A recent FTC study reveals that credit reports are a frequent source of headaches for consumers.
The Fair Credit Reporting Act provides consumer rights in regards in credit reports, but the sheer number of credit reporting issues is quite shocking.
Notably, items in collection, which are sometimes reported by debt collectors, appear to be a large source of consumer disputes.
One in five consumers had an error on their report
The FTC study provides a number of statistics about the consumer credit reports, but here are a few of the most disconcerting:
- One in four consumers identified errors on their credit reports that might affect their credit scores;
- One in five consumers had an error that was corrected by a credit reporting agency (CRA) after it was disputed, on at least one of their three credit reports;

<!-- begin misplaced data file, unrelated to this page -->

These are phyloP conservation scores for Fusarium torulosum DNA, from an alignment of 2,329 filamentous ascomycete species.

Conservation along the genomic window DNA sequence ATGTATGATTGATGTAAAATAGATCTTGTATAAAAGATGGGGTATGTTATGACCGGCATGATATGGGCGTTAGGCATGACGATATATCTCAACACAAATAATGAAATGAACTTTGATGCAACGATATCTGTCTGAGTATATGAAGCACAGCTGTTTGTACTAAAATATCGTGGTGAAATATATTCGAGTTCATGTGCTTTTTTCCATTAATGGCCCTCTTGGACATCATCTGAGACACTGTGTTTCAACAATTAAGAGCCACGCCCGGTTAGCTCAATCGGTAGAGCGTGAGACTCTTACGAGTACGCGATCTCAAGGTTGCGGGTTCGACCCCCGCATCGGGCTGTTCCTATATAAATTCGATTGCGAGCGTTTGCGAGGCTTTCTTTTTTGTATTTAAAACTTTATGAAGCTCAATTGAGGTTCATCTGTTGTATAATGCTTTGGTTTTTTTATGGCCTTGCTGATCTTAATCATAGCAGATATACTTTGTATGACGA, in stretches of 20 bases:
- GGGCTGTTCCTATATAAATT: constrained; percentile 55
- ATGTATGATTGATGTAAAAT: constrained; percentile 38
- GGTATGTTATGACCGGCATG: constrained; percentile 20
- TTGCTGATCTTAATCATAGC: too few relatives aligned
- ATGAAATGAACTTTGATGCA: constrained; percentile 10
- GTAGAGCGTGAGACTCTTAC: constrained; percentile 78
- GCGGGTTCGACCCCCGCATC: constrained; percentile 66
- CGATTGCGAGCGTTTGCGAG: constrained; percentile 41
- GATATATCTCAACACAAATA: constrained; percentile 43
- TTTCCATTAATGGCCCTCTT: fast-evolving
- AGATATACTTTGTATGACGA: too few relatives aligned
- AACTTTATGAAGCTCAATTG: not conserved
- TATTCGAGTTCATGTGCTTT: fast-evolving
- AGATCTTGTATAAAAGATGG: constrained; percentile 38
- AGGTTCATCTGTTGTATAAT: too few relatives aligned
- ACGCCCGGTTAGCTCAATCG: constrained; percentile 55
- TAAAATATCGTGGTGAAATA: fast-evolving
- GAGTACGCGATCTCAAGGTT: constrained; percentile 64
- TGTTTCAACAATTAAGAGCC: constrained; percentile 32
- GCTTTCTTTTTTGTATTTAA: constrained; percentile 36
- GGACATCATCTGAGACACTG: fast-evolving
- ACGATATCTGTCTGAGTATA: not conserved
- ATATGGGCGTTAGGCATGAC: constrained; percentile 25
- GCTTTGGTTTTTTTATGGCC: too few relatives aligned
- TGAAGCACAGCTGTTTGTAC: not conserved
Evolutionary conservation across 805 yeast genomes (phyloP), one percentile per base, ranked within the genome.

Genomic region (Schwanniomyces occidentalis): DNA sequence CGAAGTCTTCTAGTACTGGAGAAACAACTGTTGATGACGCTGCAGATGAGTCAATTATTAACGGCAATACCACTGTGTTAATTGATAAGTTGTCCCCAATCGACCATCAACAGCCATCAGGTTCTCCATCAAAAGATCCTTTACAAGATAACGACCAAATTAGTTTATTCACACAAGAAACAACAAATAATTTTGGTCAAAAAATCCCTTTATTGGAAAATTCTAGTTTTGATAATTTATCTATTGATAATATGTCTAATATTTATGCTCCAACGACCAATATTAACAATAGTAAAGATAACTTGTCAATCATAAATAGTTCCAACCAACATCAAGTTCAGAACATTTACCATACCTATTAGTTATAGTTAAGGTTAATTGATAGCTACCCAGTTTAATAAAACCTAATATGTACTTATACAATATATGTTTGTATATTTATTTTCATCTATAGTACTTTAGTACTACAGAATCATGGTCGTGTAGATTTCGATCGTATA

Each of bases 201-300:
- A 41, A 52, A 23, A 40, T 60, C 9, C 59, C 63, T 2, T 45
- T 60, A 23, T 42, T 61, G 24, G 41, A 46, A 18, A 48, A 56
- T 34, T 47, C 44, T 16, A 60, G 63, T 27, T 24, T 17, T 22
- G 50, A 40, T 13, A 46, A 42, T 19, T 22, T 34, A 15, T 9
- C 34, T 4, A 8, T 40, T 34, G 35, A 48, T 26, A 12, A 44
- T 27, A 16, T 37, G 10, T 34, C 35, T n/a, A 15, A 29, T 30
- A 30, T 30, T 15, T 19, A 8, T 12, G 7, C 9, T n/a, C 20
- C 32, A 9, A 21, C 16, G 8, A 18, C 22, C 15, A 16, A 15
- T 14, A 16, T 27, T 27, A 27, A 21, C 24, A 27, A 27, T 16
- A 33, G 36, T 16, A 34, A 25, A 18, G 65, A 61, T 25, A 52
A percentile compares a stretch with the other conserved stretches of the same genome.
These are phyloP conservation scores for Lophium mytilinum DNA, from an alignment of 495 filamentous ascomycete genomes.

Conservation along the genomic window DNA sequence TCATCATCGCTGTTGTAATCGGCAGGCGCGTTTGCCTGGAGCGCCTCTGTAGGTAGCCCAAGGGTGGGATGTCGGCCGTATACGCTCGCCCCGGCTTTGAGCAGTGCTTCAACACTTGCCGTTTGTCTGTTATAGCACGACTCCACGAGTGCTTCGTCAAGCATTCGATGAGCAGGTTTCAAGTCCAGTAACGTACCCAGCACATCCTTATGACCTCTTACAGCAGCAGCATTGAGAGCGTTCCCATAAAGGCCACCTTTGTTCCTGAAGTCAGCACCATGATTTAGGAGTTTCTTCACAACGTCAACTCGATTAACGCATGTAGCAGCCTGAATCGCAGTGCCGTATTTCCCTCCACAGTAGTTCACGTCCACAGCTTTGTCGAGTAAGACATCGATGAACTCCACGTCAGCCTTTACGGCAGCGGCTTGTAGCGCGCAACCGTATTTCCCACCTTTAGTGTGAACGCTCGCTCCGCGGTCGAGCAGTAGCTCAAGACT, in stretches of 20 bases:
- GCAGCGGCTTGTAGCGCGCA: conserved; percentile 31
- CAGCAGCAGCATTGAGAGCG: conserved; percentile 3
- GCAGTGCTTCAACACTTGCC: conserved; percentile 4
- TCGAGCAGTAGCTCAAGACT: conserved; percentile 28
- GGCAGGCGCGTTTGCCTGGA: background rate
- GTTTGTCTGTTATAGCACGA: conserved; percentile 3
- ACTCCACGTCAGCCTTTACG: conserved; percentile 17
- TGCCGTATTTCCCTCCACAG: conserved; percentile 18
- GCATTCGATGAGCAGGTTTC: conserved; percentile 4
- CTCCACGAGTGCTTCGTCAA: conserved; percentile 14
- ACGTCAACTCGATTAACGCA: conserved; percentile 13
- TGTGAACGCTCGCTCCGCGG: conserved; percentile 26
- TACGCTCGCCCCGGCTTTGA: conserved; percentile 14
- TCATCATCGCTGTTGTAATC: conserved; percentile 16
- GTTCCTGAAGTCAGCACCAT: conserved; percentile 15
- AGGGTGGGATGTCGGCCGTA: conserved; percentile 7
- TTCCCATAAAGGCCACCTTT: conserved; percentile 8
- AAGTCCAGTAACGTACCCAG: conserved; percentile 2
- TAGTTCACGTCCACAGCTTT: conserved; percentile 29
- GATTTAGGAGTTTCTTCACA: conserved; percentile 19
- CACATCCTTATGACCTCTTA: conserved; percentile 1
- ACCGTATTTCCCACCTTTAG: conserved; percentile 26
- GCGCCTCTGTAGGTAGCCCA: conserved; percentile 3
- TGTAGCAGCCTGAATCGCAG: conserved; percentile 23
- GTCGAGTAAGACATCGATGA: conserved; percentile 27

- Four out of five consumers who filed disputes experienced some modification to their credit report;
- Slightly more than one in 10 consumers saw a change in their credit score after the CRAs modified errors on their credit report; and
- Approximately one in 20 consumers had a maximum score change of more than 25 points and only one in 250 consumers had a maximum score change of more than 100 points.
Collection items had the highest rates of dispute
On average, approximately 40% of the disputes handled by the major credit bureaus were related to items considered to be in collections.
Notably, the FTC estimates that only 1.1% of the total trade lines reported are related to collection items. In other words, 1.1% of the information results in approximately 40% of the disputes. That sounds problematic.
How to dispute something on your credit report
If you think a debt collector is incorrectly reporting on your credit report, it’s a good idea to contact a consumer rights attorney.
Perhaps the most common reporting dispute is when a consumer disputes a debt after receiving a collection letter, but the debt collector continues to report a debt without listing it as “disputed.”